Before we decide what the proper sentence is in a particular criminal case, we should be able to explain what purpose the punishment serves.
Like many people, my initial reaction to the sentence imposed on Brock Turner, the Stanford student convicted of sexual assault, was that it was too lenient. Six months in a county jail did not reflect the seriousness of his crime.
This reaction seemed to be justified by the numerous condemnations of the sentence by various politicians, jurists, and commentators. As I read these condemnations, however, I was disappointed by the lack of any convincing argument regarding the outrageousness of Turner’s sentence based on accepted notions of criminal justice. Many of us felt outraged, but what objective principles supported this subjective feeling?
One law professor argued the sentence was far too lenient by comparing the sentence to the punishment Turner would have received under federal law. But so what? What makes federal law better as a guide to an appropriate sentence as opposed to, say, the recommendation of the probation office on which Judge Persky relied?
The purposes of punishment
Why do we punish? We need some justification for having the government impose suffering on others, presumably. Punishment must serve some valid public purpose. Modern jurisprudence has moved away from retribution as a justification for punishment, for good reason. Retribution is simply another way of saying the offender “deserves” punishment. But then we still have to explain why the offender deserves punishment.
Three objectives are often cited as a rationale for punishment: removal of dangerous persons from society; rehabilitation; deterrence. These are valid purposes as they all relate to the important and undeniably legitimate goal of containing and reducing crime.
However, if we analyze the sentence Turner received using these criteria the sentence does not necessarily appear outrageously lenient. Turner is not a socially dangerous person in the sense that we need to keep him confined for a long time to prevent further harm. With respect to rehabilitation, a longer term in jail or prison is unlikely to make him a better person. Up to a certain point, long prison terms increase, they do not reduce, recidivism. (For obvious reasons, a life sentence does reduce recidivism.)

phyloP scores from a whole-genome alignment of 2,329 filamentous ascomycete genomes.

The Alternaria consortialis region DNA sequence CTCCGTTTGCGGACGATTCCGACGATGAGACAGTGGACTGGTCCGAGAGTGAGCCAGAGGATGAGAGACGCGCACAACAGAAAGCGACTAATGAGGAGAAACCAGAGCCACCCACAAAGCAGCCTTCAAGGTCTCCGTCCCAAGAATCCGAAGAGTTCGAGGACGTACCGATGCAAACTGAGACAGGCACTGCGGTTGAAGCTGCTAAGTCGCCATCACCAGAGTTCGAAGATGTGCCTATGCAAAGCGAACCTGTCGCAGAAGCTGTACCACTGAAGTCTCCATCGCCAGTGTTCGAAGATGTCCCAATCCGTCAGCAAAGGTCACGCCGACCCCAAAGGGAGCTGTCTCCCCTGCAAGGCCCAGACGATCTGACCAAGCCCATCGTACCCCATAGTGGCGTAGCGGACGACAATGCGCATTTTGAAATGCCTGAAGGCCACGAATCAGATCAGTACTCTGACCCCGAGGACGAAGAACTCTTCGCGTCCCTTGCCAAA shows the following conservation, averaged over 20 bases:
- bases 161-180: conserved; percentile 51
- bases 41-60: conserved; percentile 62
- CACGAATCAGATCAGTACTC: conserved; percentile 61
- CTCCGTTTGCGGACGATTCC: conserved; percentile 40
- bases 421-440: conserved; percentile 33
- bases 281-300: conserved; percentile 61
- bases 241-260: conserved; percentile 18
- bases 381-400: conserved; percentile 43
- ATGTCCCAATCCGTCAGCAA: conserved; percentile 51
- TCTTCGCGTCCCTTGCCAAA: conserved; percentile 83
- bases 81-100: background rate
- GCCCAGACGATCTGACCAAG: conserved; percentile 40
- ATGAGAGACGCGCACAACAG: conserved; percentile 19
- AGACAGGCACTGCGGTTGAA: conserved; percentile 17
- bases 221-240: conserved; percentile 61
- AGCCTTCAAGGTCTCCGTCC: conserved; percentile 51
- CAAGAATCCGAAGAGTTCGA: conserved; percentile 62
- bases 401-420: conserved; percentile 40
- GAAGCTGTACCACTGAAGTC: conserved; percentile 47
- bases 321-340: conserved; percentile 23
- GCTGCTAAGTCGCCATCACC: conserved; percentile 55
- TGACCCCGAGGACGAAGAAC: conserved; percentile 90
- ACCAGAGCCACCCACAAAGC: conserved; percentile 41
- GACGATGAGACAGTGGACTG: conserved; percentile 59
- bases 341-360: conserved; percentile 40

Would a longer sentence have been a better deterrent? Arguably. But if so, Judge Persky merely made an error in calculation instead of imposing a wholly inappropriate sentence—and the harsh criticism Judge Persky has received would seem like an overreaction. Furthermore, a two-year or three-year sentence may have been more effective as a deterrent, but it’s difficult to say how many more potential offenders would be deterred from engaging in sexual assault if Turner had received two years as opposed to six months. Sexual assaults don’t always occur after the offender has made a careful weighing of the magnitude of possible punishment against the benefit of immediate gratification.
But after going through this analysis, there remains, at least for me, the conviction that Turner’s sentence was too lenient, and not just because Judge Persky may have miscalculated the deterrent effect. Something seems to be missing from this analysis. It is.
The expressive function of punishment